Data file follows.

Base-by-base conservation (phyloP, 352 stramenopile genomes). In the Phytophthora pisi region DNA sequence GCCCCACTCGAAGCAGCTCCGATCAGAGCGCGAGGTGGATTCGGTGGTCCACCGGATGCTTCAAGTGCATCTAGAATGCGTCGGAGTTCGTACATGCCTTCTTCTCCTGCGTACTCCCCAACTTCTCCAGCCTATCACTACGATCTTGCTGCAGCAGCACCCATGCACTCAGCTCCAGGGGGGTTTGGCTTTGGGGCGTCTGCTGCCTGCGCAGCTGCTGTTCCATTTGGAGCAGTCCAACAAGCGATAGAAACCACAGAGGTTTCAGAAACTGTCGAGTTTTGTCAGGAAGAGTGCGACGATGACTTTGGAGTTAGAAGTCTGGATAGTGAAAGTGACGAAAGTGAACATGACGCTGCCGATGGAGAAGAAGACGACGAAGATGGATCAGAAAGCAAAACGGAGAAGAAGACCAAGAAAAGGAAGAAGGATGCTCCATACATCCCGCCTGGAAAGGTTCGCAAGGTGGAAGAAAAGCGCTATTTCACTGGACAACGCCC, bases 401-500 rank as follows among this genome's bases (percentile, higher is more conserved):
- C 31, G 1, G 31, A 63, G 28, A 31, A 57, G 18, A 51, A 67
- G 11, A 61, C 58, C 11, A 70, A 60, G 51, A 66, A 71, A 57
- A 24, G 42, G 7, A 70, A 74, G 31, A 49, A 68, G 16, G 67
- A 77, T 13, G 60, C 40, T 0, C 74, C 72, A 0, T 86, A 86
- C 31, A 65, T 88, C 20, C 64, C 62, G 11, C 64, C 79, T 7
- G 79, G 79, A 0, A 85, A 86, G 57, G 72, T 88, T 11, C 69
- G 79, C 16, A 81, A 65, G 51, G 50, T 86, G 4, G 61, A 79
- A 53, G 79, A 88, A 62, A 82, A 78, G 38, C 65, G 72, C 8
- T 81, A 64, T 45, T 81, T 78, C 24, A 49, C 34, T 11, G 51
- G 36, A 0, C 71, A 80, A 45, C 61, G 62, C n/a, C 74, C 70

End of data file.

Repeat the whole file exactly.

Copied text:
Base-by-base conservation (phyloP, 352 stramenopile genomes). In the Phytophthora pisi region DNA sequence GCCCCACTCGAAGCAGCTCCGATCAGAGCGCGAGGTGGATTCGGTGGTCCACCGGATGCTTCAAGTGCATCTAGAATGCGTCGGAGTTCGTACATGCCTTCTTCTCCTGCGTACTCCCCAACTTCTCCAGCCTATCACTACGATCTTGCTGCAGCAGCACCCATGCACTCAGCTCCAGGGGGGTTTGGCTTTGGGGCGTCTGCTGCCTGCGCAGCTGCTGTTCCATTTGGAGCAGTCCAACAAGCGATAGAAACCACAGAGGTTTCAGAAACTGTCGAGTTTTGTCAGGAAGAGTGCGACGATGACTTTGGAGTTAGAAGTCTGGATAGTGAAAGTGACGAAAGTGAACATGACGCTGCCGATGGAGAAGAAGACGACGAAGATGGATCAGAAAGCAAAACGGAGAAGAAGACCAAGAAAAGGAAGAAGGATGCTCCATACATCCCGCCTGGAAAGGTTCGCAAGGTGGAAGAAAAGCGCTATTTCACTGGACAACGCCC, bases 401-500 rank as follows among this genome's bases (percentile, higher is more conserved):
- C 31, G 1, G 31, A 63, G 28, A 31, A 57, G 18, A 51, A 67
- G 11, A 61, C 58, C 11, A 70, A 60, G 51, A 66, A 71, A 57
- A 24, G 42, G 7, A 70, A 74, G 31, A 49, A 68, G 16, G 67
- A 77, T 13, G 60, C 40, T 0, C 74, C 72, A 0, T 86, A 86
- C 31, A 65, T 88, C 20, C 64, C 62, G 11, C 64, C 79, T 7
- G 79, G 79, A 0, A 85, A 86, G 57, G 72, T 88, T 11, C 69
- G 79, C 16, A 81, A 65, G 51, G 50, T 86, G 4, G 61, A 79
- A 53, G 79, A 88, A 62, A 82, A 78, G 38, C 65, G 72, C 8
- T 81, A 64, T 45, T 81, T 78, C 24, A 49, C 34, T 11, G 51
- G 36, A 0, C 71, A 80, A 45, C 61, G 62, C n/a, C 74, C 70